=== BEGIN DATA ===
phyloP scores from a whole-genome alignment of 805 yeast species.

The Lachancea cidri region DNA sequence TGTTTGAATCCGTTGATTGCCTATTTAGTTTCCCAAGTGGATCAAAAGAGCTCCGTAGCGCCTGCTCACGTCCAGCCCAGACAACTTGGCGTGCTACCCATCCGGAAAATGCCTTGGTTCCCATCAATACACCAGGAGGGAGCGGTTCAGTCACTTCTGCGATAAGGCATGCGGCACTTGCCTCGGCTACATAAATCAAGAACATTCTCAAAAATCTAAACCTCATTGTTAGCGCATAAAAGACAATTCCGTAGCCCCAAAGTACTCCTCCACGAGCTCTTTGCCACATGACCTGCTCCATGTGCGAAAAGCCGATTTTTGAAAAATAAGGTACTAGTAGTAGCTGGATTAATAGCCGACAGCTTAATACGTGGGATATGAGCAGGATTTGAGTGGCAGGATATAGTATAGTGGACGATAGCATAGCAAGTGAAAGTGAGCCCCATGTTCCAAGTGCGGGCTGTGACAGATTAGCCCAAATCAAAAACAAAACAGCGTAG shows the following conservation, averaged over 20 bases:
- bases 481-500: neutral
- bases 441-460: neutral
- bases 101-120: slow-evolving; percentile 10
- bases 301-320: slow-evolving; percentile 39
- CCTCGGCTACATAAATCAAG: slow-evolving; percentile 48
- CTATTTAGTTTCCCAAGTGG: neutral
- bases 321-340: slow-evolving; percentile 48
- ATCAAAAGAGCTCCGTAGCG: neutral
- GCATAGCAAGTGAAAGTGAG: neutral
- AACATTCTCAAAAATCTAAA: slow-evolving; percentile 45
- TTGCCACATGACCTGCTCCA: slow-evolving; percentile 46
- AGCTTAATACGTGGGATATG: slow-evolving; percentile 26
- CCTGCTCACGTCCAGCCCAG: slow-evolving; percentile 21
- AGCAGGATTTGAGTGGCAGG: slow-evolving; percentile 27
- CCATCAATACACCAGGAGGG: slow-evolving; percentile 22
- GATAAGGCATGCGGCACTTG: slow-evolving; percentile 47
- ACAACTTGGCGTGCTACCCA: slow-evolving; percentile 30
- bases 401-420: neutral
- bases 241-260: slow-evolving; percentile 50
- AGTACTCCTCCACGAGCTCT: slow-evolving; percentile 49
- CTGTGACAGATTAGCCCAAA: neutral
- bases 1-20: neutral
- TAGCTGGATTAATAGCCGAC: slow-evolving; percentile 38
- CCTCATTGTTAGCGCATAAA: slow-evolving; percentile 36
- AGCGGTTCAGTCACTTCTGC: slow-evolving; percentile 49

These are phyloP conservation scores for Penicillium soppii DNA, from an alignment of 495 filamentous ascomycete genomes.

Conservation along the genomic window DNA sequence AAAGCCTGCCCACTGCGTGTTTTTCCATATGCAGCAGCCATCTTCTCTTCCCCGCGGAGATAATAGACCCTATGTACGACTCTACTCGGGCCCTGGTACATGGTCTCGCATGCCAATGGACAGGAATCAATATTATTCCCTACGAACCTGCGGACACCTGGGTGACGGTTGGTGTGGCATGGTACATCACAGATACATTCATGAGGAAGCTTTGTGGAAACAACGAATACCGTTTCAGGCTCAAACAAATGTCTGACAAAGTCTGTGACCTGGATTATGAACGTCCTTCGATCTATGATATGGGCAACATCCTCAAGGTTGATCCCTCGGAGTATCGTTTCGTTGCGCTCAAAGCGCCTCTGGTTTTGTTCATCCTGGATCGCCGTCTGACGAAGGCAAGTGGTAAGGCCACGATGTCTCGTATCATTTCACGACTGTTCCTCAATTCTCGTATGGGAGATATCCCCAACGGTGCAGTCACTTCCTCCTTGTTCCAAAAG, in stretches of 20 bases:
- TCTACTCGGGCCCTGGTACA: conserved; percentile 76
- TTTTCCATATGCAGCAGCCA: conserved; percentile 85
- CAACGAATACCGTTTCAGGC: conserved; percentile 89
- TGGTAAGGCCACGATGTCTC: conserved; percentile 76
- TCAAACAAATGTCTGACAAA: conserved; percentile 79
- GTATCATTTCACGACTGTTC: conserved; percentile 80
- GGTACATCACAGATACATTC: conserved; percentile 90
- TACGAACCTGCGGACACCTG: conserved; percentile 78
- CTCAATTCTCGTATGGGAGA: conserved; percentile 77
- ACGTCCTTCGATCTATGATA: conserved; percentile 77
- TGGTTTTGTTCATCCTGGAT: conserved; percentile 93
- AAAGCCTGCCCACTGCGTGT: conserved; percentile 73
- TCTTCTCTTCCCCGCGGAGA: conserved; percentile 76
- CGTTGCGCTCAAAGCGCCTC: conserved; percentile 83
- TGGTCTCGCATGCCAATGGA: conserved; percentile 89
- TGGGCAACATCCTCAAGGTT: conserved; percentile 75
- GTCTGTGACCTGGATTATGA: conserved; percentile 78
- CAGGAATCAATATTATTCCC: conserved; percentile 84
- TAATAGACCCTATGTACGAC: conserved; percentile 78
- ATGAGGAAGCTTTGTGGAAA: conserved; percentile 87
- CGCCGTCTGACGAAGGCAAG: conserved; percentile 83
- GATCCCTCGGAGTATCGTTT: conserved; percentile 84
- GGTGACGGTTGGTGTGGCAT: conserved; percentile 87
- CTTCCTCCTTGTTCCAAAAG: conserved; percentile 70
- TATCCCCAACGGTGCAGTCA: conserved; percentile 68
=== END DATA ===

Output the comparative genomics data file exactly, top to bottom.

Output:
phyloP scores from a whole-genome alignment of 805 yeast species.

The Lachancea cidri region DNA sequence TGTTTGAATCCGTTGATTGCCTATTTAGTTTCCCAAGTGGATCAAAAGAGCTCCGTAGCGCCTGCTCACGTCCAGCCCAGACAACTTGGCGTGCTACCCATCCGGAAAATGCCTTGGTTCCCATCAATACACCAGGAGGGAGCGGTTCAGTCACTTCTGCGATAAGGCATGCGGCACTTGCCTCGGCTACATAAATCAAGAACATTCTCAAAAATCTAAACCTCATTGTTAGCGCATAAAAGACAATTCCGTAGCCCCAAAGTACTCCTCCACGAGCTCTTTGCCACATGACCTGCTCCATGTGCGAAAAGCCGATTTTTGAAAAATAAGGTACTAGTAGTAGCTGGATTAATAGCCGACAGCTTAATACGTGGGATATGAGCAGGATTTGAGTGGCAGGATATAGTATAGTGGACGATAGCATAGCAAGTGAAAGTGAGCCCCATGTTCCAAGTGCGGGCTGTGACAGATTAGCCCAAATCAAAAACAAAACAGCGTAG shows the following conservation, averaged over 20 bases:
- bases 481-500: neutral
- bases 441-460: neutral
- bases 101-120: slow-evolving; percentile 10
- bases 301-320: slow-evolving; percentile 39
- CCTCGGCTACATAAATCAAG: slow-evolving; percentile 48
- CTATTTAGTTTCCCAAGTGG: neutral
- bases 321-340: slow-evolving; percentile 48
- ATCAAAAGAGCTCCGTAGCG: neutral
- GCATAGCAAGTGAAAGTGAG: neutral
- AACATTCTCAAAAATCTAAA: slow-evolving; percentile 45
- TTGCCACATGACCTGCTCCA: slow-evolving; percentile 46
- AGCTTAATACGTGGGATATG: slow-evolving; percentile 26
- CCTGCTCACGTCCAGCCCAG: slow-evolving; percentile 21
- AGCAGGATTTGAGTGGCAGG: slow-evolving; percentile 27
- CCATCAATACACCAGGAGGG: slow-evolving; percentile 22
- GATAAGGCATGCGGCACTTG: slow-evolving; percentile 47
- ACAACTTGGCGTGCTACCCA: slow-evolving; percentile 30
- bases 401-420: neutral
- bases 241-260: slow-evolving; percentile 50
- AGTACTCCTCCACGAGCTCT: slow-evolving; percentile 49
- CTGTGACAGATTAGCCCAAA: neutral
- bases 1-20: neutral
- TAGCTGGATTAATAGCCGAC: slow-evolving; percentile 38
- CCTCATTGTTAGCGCATAAA: slow-evolving; percentile 36
- AGCGGTTCAGTCACTTCTGC: slow-evolving; percentile 49

These are phyloP conservation scores for Penicillium soppii DNA, from an alignment of 495 filamentous ascomycete genomes.

Conservation along the genomic window DNA sequence AAAGCCTGCCCACTGCGTGTTTTTCCATATGCAGCAGCCATCTTCTCTTCCCCGCGGAGATAATAGACCCTATGTACGACTCTACTCGGGCCCTGGTACATGGTCTCGCATGCCAATGGACAGGAATCAATATTATTCCCTACGAACCTGCGGACACCTGGGTGACGGTTGGTGTGGCATGGTACATCACAGATACATTCATGAGGAAGCTTTGTGGAAACAACGAATACCGTTTCAGGCTCAAACAAATGTCTGACAAAGTCTGTGACCTGGATTATGAACGTCCTTCGATCTATGATATGGGCAACATCCTCAAGGTTGATCCCTCGGAGTATCGTTTCGTTGCGCTCAAAGCGCCTCTGGTTTTGTTCATCCTGGATCGCCGTCTGACGAAGGCAAGTGGTAAGGCCACGATGTCTCGTATCATTTCACGACTGTTCCTCAATTCTCGTATGGGAGATATCCCCAACGGTGCAGTCACTTCCTCCTTGTTCCAAAAG, in stretches of 20 bases:
- TCTACTCGGGCCCTGGTACA: conserved; percentile 76
- TTTTCCATATGCAGCAGCCA: conserved; percentile 85
- CAACGAATACCGTTTCAGGC: conserved; percentile 89
- TGGTAAGGCCACGATGTCTC: conserved; percentile 76
- TCAAACAAATGTCTGACAAA: conserved; percentile 79
- GTATCATTTCACGACTGTTC: conserved; percentile 80
- GGTACATCACAGATACATTC: conserved; percentile 90
- TACGAACCTGCGGACACCTG: conserved; percentile 78
- CTCAATTCTCGTATGGGAGA: conserved; percentile 77
- ACGTCCTTCGATCTATGATA: conserved; percentile 77
- TGGTTTTGTTCATCCTGGAT: conserved; percentile 93
- AAAGCCTGCCCACTGCGTGT: conserved; percentile 73
- TCTTCTCTTCCCCGCGGAGA: conserved; percentile 76
- CGTTGCGCTCAAAGCGCCTC: conserved; percentile 83
- TGGTCTCGCATGCCAATGGA: conserved; percentile 89
- TGGGCAACATCCTCAAGGTT: conserved; percentile 75
- GTCTGTGACCTGGATTATGA: conserved; percentile 78
- CAGGAATCAATATTATTCCC: conserved; percentile 84
- TAATAGACCCTATGTACGAC: conserved; percentile 78
- ATGAGGAAGCTTTGTGGAAA: conserved; percentile 87
- CGCCGTCTGACGAAGGCAAG: conserved; percentile 83
- GATCCCTCGGAGTATCGTTT: conserved; percentile 84
- GGTGACGGTTGGTGTGGCAT: conserved; percentile 87
- CTTCCTCCTTGTTCCAAAAG: conserved; percentile 70
- TATCCCCAACGGTGCAGTCA: conserved; percentile 68